The sorites paradox: if individual grains of sand are removed one at a time from a hypothetical heap of sand, what is the point at which the heap can no longer be considered a heap? At first glance, you may think that this is merely a philosophical question, but the metaphor has great applicability if you carry it into the workplace. Consider this: if minor seemingly harmless problems or changes go unnoticed and do not individually attract attention, is there a possibility that eventually the sum total of these issues over time will result in a major setback? And what if the significant outcome is one that, if it would have happened all at once, would have been regarded as negative, undesirable or objectionable?
In the workplace, the sorites paradox is often referred to by a variety of synonyms – creeping normality, the broken window theory, the boiling frog syndrome, and even death by a thousand cuts. But no matter what you call the phenomenon, all versions lead to a single conclusion – as leaders, it’s important to keep your eye on what may seem to be even minor or gradual issues or changes, because left unchecked, they could eventually cumulate and lead to undesirable consequences. Perhaps more importantly, how can you, as a leader, know when you need to step in and halt the removal of grains of sand so as to still preserve the heap?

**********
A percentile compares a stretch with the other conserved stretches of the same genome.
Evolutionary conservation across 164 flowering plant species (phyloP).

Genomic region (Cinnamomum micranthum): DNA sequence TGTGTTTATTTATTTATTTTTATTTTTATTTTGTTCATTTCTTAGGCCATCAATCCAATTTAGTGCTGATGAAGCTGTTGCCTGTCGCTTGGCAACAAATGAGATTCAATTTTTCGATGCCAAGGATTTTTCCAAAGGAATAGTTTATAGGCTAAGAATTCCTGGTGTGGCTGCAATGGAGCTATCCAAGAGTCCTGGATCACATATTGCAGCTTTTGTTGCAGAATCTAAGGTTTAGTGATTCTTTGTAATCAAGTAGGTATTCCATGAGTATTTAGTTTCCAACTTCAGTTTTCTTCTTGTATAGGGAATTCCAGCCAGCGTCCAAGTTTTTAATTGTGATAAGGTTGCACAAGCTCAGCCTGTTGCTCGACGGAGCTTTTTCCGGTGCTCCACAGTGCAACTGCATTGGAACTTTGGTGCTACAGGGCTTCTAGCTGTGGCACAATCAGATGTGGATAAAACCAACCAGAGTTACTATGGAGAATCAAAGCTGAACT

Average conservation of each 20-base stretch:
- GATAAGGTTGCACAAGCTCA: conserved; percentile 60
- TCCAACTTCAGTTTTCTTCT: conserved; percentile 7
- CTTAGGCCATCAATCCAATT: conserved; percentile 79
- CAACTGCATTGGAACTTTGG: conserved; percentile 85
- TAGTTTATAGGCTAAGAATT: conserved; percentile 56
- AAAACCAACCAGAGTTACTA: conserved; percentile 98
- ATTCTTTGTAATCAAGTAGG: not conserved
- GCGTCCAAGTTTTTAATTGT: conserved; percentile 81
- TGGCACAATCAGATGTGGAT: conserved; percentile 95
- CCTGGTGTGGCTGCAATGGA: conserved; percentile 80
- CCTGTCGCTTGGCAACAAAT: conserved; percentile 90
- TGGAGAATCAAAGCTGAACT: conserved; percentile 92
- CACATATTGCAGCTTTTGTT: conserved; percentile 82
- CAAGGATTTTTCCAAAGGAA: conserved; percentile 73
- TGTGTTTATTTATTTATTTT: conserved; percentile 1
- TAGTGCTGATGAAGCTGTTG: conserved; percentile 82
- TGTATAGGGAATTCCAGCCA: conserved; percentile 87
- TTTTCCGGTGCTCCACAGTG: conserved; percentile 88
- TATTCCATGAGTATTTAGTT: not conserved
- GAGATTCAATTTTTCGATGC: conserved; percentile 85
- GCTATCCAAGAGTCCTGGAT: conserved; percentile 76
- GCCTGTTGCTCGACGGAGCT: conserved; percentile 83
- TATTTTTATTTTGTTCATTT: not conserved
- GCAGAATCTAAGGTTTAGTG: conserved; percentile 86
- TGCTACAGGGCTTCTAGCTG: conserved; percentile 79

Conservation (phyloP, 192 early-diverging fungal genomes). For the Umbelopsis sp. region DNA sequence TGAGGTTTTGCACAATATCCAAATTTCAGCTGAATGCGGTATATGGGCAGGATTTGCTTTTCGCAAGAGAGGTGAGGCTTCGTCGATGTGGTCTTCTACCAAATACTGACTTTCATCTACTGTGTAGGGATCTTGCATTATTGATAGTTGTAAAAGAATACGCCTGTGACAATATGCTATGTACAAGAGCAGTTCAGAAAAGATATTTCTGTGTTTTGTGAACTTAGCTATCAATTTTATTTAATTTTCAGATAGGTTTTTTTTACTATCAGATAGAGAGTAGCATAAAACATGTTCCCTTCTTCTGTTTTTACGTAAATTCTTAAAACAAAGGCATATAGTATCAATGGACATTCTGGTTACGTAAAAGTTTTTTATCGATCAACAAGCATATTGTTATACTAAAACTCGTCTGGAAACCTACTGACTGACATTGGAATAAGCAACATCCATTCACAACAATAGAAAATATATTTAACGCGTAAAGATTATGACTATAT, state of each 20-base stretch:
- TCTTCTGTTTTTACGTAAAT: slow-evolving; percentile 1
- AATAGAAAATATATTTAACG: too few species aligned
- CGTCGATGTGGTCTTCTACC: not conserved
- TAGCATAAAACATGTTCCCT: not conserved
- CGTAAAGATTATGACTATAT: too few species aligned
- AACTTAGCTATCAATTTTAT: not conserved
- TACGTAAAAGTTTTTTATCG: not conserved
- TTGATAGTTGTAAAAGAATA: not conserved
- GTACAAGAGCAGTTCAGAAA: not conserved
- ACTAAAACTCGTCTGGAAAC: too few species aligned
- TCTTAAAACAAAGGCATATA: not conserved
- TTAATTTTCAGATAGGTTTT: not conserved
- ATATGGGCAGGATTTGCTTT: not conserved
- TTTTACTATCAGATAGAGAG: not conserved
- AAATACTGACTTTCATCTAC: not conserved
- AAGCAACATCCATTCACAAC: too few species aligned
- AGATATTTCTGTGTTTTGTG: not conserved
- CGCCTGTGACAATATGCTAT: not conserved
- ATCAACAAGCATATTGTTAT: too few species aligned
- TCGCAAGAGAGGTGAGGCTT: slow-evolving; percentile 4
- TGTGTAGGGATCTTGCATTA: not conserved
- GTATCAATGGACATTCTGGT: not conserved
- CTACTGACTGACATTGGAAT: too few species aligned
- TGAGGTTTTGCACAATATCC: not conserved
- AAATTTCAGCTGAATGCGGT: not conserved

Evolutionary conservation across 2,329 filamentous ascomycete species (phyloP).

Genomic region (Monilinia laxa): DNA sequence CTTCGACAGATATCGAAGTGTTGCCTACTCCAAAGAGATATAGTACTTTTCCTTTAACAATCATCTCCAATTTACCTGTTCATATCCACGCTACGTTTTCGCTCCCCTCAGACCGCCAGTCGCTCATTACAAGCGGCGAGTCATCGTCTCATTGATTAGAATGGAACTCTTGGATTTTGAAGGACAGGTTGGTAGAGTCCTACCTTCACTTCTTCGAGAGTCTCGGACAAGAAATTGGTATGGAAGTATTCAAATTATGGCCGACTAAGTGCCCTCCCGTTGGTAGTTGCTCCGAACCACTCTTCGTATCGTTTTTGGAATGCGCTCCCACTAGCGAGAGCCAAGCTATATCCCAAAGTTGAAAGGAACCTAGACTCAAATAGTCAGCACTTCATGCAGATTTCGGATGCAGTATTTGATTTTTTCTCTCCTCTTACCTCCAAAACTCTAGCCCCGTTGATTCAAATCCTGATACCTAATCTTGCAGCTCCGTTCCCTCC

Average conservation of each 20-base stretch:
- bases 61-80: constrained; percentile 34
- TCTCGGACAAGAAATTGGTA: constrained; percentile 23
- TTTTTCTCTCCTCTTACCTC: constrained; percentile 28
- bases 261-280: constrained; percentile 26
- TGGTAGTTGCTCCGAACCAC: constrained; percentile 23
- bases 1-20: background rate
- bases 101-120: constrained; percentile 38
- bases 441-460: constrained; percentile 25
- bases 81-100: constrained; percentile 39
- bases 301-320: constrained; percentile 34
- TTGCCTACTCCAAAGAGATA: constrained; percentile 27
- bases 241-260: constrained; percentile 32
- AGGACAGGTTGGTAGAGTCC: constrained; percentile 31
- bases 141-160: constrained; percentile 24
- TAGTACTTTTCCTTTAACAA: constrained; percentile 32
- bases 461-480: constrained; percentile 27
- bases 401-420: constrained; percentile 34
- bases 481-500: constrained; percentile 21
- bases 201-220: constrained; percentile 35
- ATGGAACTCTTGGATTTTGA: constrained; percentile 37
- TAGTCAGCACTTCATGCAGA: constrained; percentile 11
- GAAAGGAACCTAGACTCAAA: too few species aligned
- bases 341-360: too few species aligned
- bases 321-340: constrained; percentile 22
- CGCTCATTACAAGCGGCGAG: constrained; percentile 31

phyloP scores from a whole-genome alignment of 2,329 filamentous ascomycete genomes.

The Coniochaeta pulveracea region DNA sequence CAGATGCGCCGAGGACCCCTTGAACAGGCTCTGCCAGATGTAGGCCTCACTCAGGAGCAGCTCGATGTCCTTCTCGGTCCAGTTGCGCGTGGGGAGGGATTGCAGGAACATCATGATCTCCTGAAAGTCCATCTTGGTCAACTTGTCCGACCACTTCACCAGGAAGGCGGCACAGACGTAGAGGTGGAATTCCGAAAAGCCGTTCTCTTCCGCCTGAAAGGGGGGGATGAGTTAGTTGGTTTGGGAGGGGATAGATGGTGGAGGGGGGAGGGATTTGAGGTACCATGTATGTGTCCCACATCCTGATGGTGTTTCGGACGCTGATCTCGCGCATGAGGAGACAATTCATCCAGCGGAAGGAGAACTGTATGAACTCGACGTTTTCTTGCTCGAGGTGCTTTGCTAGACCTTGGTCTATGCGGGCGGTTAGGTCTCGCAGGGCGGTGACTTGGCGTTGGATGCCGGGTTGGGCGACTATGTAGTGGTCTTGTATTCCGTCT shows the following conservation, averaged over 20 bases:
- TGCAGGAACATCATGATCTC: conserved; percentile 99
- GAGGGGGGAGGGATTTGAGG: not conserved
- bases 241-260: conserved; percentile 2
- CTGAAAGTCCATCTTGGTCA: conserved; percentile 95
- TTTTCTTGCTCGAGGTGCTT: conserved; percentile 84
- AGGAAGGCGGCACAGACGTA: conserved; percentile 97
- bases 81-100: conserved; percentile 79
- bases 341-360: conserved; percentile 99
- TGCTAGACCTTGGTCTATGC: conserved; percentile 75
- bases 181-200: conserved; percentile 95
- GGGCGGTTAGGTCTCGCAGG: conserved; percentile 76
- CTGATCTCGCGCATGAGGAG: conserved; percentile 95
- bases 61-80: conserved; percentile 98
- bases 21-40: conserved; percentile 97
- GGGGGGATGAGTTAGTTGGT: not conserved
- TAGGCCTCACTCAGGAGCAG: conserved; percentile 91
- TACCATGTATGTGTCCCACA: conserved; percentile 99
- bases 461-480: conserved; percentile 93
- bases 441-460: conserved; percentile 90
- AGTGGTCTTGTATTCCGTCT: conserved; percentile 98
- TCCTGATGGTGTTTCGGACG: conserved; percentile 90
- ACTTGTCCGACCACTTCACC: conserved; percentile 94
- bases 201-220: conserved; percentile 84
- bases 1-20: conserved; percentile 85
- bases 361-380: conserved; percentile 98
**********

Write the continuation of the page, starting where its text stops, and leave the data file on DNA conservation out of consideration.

The sorites paradox … at work
Here are some workplace instances of the sorites paradox that immediately come to mind:
- Individual process bottlenecks are not addressed and begin to snowball as they continue down the line.
- Inappropriate behaviours between co-workers are not dealt with in a timely fashion, and team members start behaving as if the offending behaviours are now the new normal.
- Negativity from a single employee is allowed to continue and fester, and when ignored, becomes a contagion that spreads to other employees.
- Trivial or insignificant rumours left unchecked start to build up and in due course turn into outrageous speculations.
- Petty grievances by employees become serious grievances and the eventual outcome is staff who are disengaged and demoralized.
Perhaps the more important question is: when should you, the leader, step in and deal with the individual issues or changes before they accumulate into something larger and more ominous?
So these examples in the workplace are ones that immediately come to my mind. But what have been your experiences? Have you seen the sorites paradox in action where you work? I’d love to hear about what you’ve observed and faced. How are you dealing with death by a thousand cuts? Please share by commenting below.